Only last month, the yen hit an over-13-year high of 87.10 per dollar. So why has the Japanese currency fallen so fast?

Moldova — ultimate crisis-proof country?

It’s the poorest country in Europe and its main export is alcohol but it can still beat the world’s largest economy when it comes to financial muscle. Yes you’ve guessed it, Moldova trumps the United States in the Banker magazine’s 2009 World Financial Health Index.

Caution is the watchword of the magazine’s latest index, which is careful not to reward financial risk-taking. According to the Banker’s new model, Moldova, Chile, Bolivia and Peru are less likely to be affected by the global financial storm than the U.S., UK or Japan.

Small is beautiful when it comes to debts and that’s where Moldova wins. Its debt is $763 per capita, compared with the UK’s $171,000. Its banks have only extended loans worth 35 percent of GDP, while in the mighty U.S., the figure’s 230 percent.

from James Saft:

Balance of power upended at Davos

So, back we go next week to Davos for the World Economic Forum 2009, titled this year "Shaping the post-crisis world."

Except the crisis ain't over yet and shaping the world while it is happening is proving to be about as easy as tying your shoes while riding a bicycle.

Let's dial back briefly to those more innocent days in 2008 and remember what was being discussed at Davos then.

The end of the Bush stock market

Today marks the end of the Bush stock market.

He has presided over the evisceration of more than $4.6 trillion of U.S. stock market wealth as measured by the S&P 500.

By comparison, the S&P 500 gained more than $9 trillion in value under the eight years of Bill Clinton’s administration.

Watch the bezzle

  Who is next? After the Madoff and Satyam scandals, rattled investors are looking anxiously over their shoulders for the next big financial fraud.   It is generally assumed that the downturn will expose more wrongdoings - but that doesn’t mean people become more dishonest when the economy is sick. In fact, quite the opposite, according to John Kenneth Galbraith’s definitive 1954 work “The Great Crash, 1929.”   When it comes to embezzlement, it’s all a question of how visible the “bezzle” is, he argues.   Galbraith’s 200-page history of the world’s biggest boom-and-bust has stormed back into the bestseller lists in recent months, giving modern-day readers a glimpse of how speculative markets became divorced from reality 80 years ago and the hazards this created.   His words are as relevant as ever:   At any given time there exists an inventory of undiscovered embezzlement in – or more precisely not in – the country’s businesses and banks. This inventory – it should perhaps be called the bezzle – amounts at any moment to many millions of dollars. It also varies in size with the business cycle. In good times people are relaxed, trusting, and money is plentiful. But even though money is plentiful, there are always many people who need more. Under these circumstances the rate of embezzlement grows, the rate of discovery falls off, and the bezzle increases rapidly. In depression all this is reversed. Money is watched with a narrow, suspicious eye. The man who handles it is assumed to be dishonest until he proves himself otherwise. Audits are penetrating and meticulous. Commercial morality is enormously improved. The bezzle shrinks.   (Reuters photo: Disgraced financier Bernard Madoff is escorted by police as he departs U.S. Federal Court after a hearing in New York, January 5, 2009)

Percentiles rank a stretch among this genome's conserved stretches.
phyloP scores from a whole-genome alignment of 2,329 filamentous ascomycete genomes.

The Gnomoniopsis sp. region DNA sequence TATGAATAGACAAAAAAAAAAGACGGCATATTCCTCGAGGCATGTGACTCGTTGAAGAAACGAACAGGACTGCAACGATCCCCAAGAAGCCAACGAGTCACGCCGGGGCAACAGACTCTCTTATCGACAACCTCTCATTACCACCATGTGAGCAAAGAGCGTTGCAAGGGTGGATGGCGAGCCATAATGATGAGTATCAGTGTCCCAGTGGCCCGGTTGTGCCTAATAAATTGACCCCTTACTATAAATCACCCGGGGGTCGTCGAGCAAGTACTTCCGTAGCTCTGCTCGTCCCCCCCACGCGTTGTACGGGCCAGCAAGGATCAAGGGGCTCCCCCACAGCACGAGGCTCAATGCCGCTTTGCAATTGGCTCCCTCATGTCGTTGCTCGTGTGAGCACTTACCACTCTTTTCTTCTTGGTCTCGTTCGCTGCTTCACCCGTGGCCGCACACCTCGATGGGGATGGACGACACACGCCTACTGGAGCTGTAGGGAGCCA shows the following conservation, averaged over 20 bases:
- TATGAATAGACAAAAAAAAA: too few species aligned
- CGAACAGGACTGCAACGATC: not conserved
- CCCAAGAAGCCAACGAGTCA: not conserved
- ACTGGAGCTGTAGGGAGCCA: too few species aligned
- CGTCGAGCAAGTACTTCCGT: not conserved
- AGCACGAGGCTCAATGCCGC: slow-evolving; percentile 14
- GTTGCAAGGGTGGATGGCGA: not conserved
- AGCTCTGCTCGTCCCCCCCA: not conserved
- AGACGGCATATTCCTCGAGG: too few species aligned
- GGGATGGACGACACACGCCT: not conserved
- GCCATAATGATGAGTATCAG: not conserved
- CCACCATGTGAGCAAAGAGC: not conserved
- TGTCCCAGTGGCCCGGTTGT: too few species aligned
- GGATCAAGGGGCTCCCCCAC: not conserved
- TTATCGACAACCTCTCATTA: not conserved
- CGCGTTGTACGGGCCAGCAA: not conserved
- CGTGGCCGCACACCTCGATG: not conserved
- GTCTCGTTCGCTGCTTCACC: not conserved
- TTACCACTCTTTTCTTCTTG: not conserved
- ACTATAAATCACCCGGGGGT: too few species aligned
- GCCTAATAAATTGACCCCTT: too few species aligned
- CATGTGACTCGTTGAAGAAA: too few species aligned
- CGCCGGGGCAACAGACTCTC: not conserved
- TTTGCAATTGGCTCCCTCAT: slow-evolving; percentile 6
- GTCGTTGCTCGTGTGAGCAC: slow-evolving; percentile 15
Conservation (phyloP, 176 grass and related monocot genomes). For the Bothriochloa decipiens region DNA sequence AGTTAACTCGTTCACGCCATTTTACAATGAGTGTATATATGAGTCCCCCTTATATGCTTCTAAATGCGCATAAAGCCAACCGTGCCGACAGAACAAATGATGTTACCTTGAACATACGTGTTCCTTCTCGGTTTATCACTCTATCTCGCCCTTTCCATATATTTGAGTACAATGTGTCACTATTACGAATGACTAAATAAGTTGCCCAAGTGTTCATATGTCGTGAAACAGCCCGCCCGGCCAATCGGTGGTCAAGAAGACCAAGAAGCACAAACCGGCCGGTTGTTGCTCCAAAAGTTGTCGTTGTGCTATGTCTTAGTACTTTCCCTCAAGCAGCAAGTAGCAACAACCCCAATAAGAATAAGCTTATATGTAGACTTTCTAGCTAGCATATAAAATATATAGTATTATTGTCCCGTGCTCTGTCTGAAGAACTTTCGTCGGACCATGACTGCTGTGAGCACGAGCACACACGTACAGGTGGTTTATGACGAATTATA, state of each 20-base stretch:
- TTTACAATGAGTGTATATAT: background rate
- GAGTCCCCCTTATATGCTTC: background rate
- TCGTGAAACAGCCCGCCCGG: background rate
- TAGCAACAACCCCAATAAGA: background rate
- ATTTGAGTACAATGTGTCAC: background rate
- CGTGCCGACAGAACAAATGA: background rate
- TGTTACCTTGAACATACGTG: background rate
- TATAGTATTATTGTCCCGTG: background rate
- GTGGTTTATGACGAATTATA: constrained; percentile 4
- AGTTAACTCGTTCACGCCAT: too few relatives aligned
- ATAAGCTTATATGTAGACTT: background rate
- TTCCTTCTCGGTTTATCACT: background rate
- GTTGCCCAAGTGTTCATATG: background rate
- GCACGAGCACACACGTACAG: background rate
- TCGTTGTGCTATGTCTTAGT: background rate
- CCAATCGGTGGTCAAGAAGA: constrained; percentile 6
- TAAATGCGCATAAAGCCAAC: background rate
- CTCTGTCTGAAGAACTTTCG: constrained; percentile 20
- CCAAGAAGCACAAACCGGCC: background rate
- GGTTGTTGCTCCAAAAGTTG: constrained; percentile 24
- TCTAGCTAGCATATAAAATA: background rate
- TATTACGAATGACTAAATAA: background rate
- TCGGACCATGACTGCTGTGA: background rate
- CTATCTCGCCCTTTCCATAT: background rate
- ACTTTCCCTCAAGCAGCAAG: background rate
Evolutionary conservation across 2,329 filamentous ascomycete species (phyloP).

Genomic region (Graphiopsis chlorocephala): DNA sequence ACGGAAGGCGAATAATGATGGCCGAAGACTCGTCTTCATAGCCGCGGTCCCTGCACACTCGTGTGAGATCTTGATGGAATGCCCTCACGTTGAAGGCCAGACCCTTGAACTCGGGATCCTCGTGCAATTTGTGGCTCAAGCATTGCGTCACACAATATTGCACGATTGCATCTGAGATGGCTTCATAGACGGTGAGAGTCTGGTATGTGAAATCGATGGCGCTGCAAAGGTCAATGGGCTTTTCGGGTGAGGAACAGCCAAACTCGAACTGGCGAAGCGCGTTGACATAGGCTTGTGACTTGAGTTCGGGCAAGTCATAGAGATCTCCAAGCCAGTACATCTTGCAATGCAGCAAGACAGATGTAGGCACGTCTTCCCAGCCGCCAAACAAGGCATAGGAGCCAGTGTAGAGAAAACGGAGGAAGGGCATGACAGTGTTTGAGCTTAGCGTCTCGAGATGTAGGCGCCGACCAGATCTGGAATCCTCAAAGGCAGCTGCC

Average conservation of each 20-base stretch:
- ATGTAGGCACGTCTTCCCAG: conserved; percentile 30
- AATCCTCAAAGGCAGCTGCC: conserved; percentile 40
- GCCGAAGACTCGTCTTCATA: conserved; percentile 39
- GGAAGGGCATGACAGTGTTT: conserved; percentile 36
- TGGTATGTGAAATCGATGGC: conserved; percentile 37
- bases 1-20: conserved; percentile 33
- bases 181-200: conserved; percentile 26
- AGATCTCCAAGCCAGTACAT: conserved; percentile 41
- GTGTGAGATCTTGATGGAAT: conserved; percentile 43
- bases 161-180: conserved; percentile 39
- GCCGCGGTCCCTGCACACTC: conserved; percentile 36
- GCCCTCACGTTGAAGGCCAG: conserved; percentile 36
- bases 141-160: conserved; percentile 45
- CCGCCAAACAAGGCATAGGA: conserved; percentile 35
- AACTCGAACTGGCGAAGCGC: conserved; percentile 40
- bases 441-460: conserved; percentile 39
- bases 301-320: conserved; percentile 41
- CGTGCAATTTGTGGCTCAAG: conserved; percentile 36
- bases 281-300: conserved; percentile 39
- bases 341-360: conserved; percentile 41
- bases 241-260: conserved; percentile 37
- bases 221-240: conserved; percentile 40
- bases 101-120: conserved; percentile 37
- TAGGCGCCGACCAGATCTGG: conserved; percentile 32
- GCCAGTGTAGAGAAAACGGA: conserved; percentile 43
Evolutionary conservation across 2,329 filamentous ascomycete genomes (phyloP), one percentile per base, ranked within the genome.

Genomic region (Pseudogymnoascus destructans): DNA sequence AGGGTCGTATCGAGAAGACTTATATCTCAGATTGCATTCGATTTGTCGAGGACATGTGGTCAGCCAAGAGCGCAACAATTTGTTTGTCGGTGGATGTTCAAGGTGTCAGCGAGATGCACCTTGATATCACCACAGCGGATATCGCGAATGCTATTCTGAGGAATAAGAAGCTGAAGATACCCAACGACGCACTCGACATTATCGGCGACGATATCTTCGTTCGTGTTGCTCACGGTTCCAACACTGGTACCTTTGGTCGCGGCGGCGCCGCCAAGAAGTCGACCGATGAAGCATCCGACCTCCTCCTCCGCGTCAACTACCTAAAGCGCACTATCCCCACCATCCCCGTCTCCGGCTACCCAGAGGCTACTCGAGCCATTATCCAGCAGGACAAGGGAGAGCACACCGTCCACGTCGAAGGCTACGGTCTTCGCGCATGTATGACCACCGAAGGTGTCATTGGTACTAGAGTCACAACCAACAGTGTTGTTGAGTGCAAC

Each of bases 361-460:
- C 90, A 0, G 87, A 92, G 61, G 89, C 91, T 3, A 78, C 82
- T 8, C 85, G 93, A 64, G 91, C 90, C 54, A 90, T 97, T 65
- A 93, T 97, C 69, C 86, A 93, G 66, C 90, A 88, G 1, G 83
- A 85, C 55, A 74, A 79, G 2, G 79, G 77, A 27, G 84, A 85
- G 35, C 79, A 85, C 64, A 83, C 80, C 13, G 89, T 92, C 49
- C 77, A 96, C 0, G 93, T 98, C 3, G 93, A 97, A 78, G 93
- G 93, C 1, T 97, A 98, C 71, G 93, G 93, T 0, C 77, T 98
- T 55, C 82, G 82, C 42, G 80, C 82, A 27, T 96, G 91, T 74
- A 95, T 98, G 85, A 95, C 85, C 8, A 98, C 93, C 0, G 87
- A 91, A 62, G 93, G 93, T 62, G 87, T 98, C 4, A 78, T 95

from Africa News blog:

Forgiveness in paradise?

If you lived on an archipelago that defined paradise with palm-fringed white sand beaches and emerald green waters, you would expect a relaxed, lazy pace of life.

Lazy would be a generous description of the Seychellois soldier’s wave at the entrance to State House as I arrived with my local colleague George Thande - who is admittedly a regular visitor here.

The Seychelles were ruled by the French before the British and State House in the capital Victoria is every bit the luxurious colonial mansion: a lush garden exploding with tropical colours; an oil painting of Britain's Queen Victoria hangs in the wood-panelled reception room close to a portrait of Castor, a runaway slave from the 19th century with a fearsome reputation; a Daimler and Rolls Royce are parked on the forecourt.